Toronto mosque welcomes LGBT community for Ramadan feast

A mosque in Toronto is creating a name for itself for being open to the LGBT community, as well as to people of all faiths.

'It basically brings people together'

El-Farouk Khaki, one of the founders of the Toronto Unity Mosque, said he wanted to create an inclusive space for those Muslims in Canada who don't feel that more traditional mosques speak to them. (Samra Habib)

A mosque in Toronto is creating a name for itself for welcoming the LGBT community, as well as to people of all faiths.

Founder El-Farouk Khaki said it was important for him and his co-founders to create the Unity Mosque, or the El-Tawhid Juma Circle, as a space that is welcoming to anyone.

"There's a notion, I think, out there that Muslim spaces are not welcoming, that they're not inclusive, that they don't embrace non-Muslims, or that women or LGBTQI people are somehow not welcome," said Khaki, who spoke to CBC's Matt Galloway on Metro Morning. "And so this is an intentional space designed to actually bring everybody into it."

The mosque held its annual Peace Iftar at sunset on Friday. Iftar is a meal that is eaten at the end of a day's fast. 

The meal is open to Muslims and non-Muslims, and the men and women are not separated, as they traditionally are in mosques. The women are also not required to wear a veil if they do not choose to.

A First Nations smudge ceremony marked the start of the Iftar ceremony.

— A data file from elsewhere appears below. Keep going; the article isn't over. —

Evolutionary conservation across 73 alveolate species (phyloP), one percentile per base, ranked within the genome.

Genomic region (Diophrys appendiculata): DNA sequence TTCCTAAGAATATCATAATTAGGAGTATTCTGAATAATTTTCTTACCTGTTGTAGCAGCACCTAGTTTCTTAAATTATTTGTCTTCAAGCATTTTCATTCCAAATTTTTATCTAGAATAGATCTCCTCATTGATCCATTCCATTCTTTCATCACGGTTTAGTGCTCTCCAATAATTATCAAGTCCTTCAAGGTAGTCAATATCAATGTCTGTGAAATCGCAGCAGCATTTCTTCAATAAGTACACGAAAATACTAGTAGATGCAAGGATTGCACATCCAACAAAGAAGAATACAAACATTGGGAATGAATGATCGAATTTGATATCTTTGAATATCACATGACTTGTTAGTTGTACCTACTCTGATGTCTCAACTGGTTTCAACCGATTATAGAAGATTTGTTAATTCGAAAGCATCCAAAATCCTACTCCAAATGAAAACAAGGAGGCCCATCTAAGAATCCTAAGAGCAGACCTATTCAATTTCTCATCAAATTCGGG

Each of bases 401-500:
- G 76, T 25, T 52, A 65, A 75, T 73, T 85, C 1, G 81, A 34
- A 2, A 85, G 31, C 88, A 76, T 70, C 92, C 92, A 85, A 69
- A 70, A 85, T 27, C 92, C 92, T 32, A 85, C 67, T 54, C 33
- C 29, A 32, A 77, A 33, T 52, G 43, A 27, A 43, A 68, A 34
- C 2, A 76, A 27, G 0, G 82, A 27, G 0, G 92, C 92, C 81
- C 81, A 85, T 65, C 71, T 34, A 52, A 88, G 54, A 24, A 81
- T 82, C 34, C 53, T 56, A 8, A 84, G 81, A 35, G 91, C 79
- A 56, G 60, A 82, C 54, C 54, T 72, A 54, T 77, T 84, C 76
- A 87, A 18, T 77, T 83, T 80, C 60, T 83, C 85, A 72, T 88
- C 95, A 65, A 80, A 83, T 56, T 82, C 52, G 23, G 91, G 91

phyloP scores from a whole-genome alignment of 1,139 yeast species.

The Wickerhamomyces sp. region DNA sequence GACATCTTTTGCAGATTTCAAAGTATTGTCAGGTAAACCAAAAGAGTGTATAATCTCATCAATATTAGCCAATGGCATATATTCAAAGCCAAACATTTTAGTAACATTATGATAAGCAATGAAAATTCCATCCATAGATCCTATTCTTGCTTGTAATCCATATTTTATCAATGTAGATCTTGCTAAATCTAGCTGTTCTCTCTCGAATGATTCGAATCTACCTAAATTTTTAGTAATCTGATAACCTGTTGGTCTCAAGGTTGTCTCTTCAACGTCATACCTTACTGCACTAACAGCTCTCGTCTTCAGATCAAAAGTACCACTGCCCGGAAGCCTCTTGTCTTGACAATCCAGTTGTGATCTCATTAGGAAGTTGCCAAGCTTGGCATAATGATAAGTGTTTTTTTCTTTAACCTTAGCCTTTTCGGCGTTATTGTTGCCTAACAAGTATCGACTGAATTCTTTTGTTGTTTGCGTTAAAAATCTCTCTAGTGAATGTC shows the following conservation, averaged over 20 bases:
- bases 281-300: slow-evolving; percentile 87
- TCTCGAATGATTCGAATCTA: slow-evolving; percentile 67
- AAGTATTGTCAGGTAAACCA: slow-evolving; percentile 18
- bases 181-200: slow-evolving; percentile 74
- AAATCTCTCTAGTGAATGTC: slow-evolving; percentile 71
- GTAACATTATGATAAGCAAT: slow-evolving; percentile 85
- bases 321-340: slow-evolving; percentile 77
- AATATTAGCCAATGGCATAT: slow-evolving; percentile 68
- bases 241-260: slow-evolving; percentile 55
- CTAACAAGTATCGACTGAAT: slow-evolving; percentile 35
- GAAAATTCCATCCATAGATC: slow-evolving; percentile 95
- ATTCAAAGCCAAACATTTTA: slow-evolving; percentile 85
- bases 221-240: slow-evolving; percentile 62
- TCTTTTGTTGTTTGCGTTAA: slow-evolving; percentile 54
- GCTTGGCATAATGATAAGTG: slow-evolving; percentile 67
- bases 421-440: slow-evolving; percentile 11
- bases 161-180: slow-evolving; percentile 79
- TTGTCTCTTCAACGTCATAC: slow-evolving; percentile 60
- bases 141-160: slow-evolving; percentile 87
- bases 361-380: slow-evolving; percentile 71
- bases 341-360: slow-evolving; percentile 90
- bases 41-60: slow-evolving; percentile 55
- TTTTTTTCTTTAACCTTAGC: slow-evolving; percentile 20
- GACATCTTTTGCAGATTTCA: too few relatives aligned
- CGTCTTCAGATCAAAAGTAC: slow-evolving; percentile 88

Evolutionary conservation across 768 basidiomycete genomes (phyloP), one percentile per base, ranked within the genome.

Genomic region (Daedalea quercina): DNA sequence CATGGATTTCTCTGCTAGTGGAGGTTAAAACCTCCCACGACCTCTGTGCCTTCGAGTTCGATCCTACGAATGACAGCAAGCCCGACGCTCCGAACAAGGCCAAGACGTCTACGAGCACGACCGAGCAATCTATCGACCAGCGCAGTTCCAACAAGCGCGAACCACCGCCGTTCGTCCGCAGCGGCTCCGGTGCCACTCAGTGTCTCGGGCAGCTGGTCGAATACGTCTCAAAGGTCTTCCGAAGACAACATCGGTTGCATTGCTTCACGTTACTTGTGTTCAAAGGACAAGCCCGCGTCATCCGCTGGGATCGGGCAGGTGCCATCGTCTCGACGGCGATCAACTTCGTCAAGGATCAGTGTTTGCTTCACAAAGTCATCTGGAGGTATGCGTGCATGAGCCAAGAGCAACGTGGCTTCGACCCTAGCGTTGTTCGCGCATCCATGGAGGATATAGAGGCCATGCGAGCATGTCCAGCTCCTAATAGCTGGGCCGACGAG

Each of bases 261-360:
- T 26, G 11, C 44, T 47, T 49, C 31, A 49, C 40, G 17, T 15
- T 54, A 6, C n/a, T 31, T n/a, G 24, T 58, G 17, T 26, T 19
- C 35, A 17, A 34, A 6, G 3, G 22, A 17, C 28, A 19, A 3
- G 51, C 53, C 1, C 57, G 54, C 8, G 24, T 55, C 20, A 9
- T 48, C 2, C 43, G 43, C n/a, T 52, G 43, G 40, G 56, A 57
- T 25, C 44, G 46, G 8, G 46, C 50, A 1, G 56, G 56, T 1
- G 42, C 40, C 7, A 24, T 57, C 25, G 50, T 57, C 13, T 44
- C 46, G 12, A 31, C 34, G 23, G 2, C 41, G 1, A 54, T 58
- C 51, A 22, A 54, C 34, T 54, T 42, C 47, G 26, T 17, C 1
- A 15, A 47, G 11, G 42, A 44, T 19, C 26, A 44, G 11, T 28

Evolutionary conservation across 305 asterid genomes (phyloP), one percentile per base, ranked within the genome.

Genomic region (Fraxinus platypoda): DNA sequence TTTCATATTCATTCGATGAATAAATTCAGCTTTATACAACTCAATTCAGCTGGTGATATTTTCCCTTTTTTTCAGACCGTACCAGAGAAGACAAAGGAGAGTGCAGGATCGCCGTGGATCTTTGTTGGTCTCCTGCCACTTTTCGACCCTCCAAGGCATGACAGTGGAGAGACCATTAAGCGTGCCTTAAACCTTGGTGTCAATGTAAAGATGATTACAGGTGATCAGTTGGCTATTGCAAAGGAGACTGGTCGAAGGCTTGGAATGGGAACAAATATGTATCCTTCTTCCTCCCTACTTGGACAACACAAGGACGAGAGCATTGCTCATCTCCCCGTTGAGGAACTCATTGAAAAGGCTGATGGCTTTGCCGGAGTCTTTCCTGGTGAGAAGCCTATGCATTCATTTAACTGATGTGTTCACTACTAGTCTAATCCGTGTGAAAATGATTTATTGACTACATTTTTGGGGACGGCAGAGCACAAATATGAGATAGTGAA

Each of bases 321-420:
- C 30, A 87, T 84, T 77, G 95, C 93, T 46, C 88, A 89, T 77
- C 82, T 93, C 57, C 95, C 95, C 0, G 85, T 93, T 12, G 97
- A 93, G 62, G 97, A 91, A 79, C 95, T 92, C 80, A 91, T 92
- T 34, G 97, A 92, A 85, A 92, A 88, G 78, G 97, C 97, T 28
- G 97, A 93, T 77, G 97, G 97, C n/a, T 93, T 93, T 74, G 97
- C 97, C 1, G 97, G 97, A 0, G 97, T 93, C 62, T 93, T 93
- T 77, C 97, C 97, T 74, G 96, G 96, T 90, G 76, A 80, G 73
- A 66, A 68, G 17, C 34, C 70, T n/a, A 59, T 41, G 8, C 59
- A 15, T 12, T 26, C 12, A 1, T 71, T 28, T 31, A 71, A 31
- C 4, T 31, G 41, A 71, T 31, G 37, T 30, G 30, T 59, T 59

The meal was held at the mosque's cafeteria-style seating to encourage people to speak to those they don't know.

'Islam is not a monolith'

"It basically brings people together from different walks of life that end up having to sit next to each other and share a meal," Khaki said.

He said he has gotten some criticisms from people who do not necessarily support his mosque's ideology. But he said the religion is flexible and changes along with the culture.

"Islam is not a monolith and so when one space might speak to some Muslims, it's not going to speak to all Muslims. And so what we're finding is that a lot of people in Canada find that the traditional mosques are not speaking to them on a cultural or on a personal level," he said.

He said his mosque was an attempt to respond to the beliefs of many Muslims in Canada.

Khaki is also an immigration lawyer and the founder of Salaam, a support group for LGBT Muslims.

Corrections

  • An earlier version of this story said the Peace Iftar was scheduled for June 19. In fact, it was held June 10.
    Jun 14, 2016 7:30 PM ET